3. Charge an application fee. Be sure to know what your local laws are regarding application fees. Some location allow them as long as they are reasonable and most will allow you keep these fees if the tenant is turned down. The application and the fee to submit an application is the first hurdle a tenant must get over… if they don’t make that first hurdle they have taken themselves out of the running. Also, our application specifically states that the application must be completed in its entirety and if it isn’t the prospective tenant will not be considered.
4. Get permission via a separate document to pull a credit report… and then do it every time. The importance of a credit report cannot be overstated. The obvious purpose of a credit report is to determine the credit worthiness of prospective tenants. However, in today’s climate with so many new renters coming into the market due to foreclosures, the chances of them having high credit scores are slim. But, the two things a credit report will quickly help you to assess is… do the SSNs and street addresses match and are there utility judgments against the prospective tenant. The SSN and street address mis-match is a great way to catch someone trying to hide something and of course if there are utility judgments you should be concerned whose name will the utilities be in once the tenant moves in.
5. Get permission to contact current and past landlords… and do it. You would be surprised at the number of tenants looking for a new place to live… right now, that haven’t notified their current landlord of their intent to move. Do you think they will treat you any differently once you become their landlord? Don’t count on it!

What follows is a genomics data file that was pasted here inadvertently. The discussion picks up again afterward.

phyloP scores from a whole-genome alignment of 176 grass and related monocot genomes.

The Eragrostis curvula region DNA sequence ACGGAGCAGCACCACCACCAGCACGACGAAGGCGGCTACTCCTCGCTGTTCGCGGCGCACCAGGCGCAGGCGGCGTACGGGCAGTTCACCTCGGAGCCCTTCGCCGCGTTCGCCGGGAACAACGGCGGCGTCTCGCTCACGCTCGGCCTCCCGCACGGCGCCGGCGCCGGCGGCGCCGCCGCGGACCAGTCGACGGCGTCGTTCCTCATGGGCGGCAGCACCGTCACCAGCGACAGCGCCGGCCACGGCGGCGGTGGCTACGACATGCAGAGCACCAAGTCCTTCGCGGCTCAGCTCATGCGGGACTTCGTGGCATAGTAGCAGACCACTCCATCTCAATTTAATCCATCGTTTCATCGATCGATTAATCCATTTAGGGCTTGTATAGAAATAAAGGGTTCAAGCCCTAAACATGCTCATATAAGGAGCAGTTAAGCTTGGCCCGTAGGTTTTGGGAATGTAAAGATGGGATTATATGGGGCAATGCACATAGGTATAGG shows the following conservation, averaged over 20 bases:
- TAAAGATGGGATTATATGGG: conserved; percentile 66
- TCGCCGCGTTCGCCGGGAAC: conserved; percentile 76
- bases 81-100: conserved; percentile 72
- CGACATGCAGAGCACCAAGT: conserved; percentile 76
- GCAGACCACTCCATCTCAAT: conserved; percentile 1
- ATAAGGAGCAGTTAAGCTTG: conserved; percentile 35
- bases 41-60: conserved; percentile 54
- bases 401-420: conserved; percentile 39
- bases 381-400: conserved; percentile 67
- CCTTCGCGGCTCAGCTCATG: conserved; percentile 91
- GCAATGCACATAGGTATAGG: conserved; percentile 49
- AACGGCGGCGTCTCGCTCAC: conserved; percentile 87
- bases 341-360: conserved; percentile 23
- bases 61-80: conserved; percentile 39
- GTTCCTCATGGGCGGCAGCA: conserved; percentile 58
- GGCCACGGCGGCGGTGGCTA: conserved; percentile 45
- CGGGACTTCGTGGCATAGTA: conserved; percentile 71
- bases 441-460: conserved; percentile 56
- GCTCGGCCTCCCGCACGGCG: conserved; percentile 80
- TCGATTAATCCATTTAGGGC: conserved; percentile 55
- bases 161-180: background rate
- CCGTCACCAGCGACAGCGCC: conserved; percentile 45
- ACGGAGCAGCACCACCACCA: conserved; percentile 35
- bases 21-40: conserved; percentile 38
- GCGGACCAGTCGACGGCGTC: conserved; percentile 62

6. Get permission to contact current employer(s). You will find that both current landlords and employers don’t want to answer open ended questions. It is best to develop a form that can be provided to these parties that ask direct questions that when answered will provide you with the information needed to make informed selection decisions.
7. Visit prospective tenants in their current home. While I know this could be a logistic nightmare… whenever we did this and we selected the tenant based on this visit and of course the other criteria, we always had a very profitable outcome. Just consider… you show up at the prospective tenants current home with one last piece of paper to sign and you walk into a full-blown over-the-top party in progress. It that the kind of tenant you want in your property?
8. When you finally get around to saying NO… always do it in writing. Make sure that you provide the reasons for declining this tenant, whether it was income, your site visit, landlord input, etc. If the reason had anything to do with the information on their credit report you must identify what agencies you used. The key to the tenant selection process and in making the determination to say no… is that you must be consistent. You cannot let your emotions factor into you decisions… and if you develop and consistently use robust criteria you will never have to deal with tenants who become your worst nightmare.
Remember that if you are doing your job correctly you will be declining many more tenants then selecting… so do it right!
Best of luck!